Choosing the best candidate No. 1 goal


But there should be room for Navajos, women on council

There has been some controversy over the last week after the Page City Council voted to name Darby McNutt to the open seat on the council.

Most of the complaints aren’t regarding McNutt specifically. Instead, the concern is the fact he is a white man. The overarching concern is that the council remains one made up of white men. In a community where white men are the minority, I understand why that would be a concern.

In fact, when I first moved here I was quite surprised when I realized the council had no Navajo members and no women. This is the first time I have lived in an area where the majority are Native Americans, so I wasn’t sure what to expect politically from that perspective. But women serving has become the norm around the country, in big and small cities.

While I was surprised and even a little troubled that the council did not seem to represent the community, at least as far as ethnicity, my problem wasn’t with the sitting council members. The men on the council all ran for office, put themselves up for public scrutiny and seemingly do their best for our community.

I don’t always agree with them, but I do respect them for being willing to serve when most of us won’t.

The general idea I have been hearing in recent days is that when given the opportunity, the council should have chosen a Navajo or a woman to serve to add a sense of diversity to the council.

In many ways I agree with that. Government works better when more voices are heard and more views expressed. A Navajo living in Page will have a different perspective than that of most white men. That’s just a fact. A woman will likely have a different perspective as well. Heck, my wife and I agree on a lot, but have different views on many things as well. I make the best decisions for all of us when I hear her opinions and take them into account.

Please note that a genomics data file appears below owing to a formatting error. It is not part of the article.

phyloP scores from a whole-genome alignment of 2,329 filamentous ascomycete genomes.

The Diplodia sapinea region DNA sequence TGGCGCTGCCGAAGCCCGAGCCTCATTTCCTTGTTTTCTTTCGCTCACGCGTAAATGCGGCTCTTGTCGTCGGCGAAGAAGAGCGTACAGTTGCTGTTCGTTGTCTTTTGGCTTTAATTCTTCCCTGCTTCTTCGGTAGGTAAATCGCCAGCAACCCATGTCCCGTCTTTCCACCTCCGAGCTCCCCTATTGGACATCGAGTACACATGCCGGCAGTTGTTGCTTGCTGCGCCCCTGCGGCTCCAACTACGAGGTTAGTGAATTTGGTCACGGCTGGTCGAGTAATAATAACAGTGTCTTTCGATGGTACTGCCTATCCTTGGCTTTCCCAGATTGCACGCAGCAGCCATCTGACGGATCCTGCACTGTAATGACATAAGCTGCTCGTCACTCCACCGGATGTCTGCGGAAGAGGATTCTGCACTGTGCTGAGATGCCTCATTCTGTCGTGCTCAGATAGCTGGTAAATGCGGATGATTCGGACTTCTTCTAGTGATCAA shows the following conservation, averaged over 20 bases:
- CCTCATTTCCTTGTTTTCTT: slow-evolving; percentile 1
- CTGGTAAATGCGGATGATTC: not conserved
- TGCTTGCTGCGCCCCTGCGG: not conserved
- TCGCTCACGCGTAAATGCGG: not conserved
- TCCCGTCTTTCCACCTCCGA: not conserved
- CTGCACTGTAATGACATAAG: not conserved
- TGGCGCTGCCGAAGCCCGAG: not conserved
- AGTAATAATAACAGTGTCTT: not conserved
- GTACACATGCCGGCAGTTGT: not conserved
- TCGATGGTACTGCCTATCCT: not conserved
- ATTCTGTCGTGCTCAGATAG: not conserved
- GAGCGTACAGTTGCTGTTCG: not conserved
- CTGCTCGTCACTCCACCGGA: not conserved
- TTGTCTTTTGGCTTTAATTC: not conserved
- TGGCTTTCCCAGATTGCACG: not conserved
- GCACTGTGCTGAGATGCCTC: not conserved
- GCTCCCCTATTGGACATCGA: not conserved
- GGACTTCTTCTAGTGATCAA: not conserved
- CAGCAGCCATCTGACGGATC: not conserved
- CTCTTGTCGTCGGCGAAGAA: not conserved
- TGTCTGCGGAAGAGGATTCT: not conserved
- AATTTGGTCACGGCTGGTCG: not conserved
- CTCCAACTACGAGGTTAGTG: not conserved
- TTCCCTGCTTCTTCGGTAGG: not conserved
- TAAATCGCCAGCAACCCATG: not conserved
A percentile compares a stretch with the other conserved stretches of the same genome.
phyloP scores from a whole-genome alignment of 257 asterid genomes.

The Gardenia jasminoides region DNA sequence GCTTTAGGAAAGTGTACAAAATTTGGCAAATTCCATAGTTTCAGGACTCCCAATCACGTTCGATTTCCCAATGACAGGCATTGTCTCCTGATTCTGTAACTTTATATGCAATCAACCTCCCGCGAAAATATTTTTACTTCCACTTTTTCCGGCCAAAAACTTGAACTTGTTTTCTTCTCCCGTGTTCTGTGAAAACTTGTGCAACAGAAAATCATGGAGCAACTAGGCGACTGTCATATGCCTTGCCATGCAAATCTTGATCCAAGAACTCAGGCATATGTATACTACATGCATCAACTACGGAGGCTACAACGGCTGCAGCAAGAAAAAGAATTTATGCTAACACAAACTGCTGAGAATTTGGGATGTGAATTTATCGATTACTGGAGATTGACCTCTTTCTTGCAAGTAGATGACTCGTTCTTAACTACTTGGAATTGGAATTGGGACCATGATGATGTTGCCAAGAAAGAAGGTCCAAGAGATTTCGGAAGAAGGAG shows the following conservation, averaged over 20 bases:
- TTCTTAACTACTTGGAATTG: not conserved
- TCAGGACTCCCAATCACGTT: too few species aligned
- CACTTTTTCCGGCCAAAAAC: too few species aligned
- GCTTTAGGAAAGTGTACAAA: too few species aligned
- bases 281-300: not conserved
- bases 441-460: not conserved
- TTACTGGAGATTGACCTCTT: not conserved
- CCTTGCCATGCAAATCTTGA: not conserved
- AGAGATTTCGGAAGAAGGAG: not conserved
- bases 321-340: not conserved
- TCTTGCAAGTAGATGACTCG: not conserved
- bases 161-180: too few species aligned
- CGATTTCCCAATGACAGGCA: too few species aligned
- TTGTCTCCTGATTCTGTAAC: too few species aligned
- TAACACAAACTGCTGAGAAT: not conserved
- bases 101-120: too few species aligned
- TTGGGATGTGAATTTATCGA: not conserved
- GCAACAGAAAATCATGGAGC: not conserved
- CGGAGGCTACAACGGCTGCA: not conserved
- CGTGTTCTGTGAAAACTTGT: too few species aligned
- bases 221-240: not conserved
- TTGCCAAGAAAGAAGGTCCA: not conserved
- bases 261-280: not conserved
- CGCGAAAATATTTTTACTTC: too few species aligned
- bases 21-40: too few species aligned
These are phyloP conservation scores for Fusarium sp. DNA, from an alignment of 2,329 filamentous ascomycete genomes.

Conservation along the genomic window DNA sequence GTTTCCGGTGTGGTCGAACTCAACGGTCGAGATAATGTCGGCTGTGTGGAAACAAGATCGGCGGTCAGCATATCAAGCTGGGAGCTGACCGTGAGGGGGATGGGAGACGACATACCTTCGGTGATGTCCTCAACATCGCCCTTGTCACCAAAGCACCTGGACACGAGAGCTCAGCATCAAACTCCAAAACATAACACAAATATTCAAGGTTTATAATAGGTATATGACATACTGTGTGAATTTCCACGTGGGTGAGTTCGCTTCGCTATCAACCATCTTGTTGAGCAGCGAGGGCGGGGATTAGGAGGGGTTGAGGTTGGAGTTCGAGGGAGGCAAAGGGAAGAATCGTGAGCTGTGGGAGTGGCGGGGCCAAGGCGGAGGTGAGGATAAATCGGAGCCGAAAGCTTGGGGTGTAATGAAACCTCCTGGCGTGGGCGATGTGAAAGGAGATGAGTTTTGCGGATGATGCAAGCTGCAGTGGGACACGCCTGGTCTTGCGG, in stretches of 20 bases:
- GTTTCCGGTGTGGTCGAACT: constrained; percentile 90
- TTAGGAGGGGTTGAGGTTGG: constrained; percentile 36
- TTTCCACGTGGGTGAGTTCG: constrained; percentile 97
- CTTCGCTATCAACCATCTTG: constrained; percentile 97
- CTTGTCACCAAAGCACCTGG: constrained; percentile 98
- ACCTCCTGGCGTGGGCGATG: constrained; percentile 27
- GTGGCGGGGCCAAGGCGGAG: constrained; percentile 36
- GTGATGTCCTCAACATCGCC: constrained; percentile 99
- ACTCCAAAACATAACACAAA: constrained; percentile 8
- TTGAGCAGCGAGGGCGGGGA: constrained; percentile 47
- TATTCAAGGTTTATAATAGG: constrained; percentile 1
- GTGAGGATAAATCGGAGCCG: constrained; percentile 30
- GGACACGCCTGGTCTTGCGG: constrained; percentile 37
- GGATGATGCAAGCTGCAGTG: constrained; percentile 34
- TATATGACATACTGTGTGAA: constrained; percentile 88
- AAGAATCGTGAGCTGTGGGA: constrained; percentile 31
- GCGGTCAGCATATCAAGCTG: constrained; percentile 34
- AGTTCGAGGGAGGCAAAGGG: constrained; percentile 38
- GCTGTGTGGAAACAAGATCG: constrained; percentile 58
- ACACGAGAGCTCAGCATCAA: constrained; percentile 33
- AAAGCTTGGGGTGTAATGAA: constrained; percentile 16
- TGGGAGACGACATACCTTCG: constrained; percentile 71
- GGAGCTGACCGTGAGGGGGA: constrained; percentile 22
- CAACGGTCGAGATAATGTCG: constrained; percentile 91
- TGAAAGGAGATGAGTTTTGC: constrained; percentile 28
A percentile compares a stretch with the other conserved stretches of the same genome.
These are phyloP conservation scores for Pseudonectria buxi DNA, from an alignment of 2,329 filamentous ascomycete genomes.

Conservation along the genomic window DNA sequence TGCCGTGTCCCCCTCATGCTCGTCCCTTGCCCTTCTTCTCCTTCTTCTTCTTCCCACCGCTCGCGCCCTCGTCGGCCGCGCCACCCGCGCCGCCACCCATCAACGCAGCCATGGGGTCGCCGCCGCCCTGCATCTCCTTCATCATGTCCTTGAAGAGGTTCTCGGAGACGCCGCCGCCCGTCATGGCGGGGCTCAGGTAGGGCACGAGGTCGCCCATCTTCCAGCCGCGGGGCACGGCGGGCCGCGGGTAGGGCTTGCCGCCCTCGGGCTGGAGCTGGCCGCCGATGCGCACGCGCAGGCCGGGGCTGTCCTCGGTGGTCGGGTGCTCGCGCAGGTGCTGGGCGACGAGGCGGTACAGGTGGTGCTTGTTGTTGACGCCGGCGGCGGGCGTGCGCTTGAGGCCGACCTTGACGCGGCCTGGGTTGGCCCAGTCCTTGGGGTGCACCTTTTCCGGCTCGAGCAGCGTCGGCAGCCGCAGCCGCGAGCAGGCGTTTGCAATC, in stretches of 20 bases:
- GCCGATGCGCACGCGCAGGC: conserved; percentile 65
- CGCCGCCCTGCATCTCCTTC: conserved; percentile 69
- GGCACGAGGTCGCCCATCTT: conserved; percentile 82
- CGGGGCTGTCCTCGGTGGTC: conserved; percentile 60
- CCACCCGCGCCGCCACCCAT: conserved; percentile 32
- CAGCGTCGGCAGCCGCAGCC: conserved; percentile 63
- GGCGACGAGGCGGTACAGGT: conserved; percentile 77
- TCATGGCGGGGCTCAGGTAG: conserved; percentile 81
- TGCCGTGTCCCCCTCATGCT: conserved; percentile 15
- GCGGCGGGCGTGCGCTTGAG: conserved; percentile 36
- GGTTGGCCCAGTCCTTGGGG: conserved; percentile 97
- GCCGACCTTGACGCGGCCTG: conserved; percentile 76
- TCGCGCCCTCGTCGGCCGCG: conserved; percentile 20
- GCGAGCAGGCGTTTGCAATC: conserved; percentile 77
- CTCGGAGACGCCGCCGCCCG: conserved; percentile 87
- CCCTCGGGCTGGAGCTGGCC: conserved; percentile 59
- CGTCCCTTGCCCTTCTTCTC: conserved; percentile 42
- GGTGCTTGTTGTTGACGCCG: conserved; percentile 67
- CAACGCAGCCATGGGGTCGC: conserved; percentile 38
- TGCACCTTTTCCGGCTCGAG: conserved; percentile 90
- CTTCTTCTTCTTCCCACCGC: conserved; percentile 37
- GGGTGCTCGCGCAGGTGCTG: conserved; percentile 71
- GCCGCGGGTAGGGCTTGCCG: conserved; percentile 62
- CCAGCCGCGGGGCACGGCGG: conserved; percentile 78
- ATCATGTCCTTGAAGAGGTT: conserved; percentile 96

The same could be said for the city council. Personally, I think a Navajo representative is more important. Men may sit on the council, but a woman serves as city manager and women lead most departments in the city. They are smart, talented and work well with the council.

But where I disagree with some of the rumblings in the community is where they say the council should have chosen a Navajo or a woman simply because they are a Navajo or a woman. I think when the council is looking for a new member, one who will have to face the voters to keep their seat, they should choose the best candidate period.

Was Darby McNutt the best candidate? I honestly don’t know. But I don’t believe he should have been thrown out just because of his skin color and gender. The majority of the city council looked at the candidates and thought McNutt was the best fit.

Would I still like to see a Navajo representative and a woman on the council? Absolutely. Personally, I think there should be two or three Navajo members. But to get there, people will have to be willing to run for office, campaign and serve. Last year when that was an option, not one single person — male, female, white or Navajo — chose to challenge the incumbents. If no one will run, nothing will change.

If people choose to run, there could be a big surprise. If the Navajo population in Page registered to vote and went to the polls, they could begin to fill seats on the council. That’s also a fact. But to be represented, they have to take those steps.

Will they? I hope so. In a year, we will elect a new mayor and new members of the council. That would be the right time to take a stand and make a difference.

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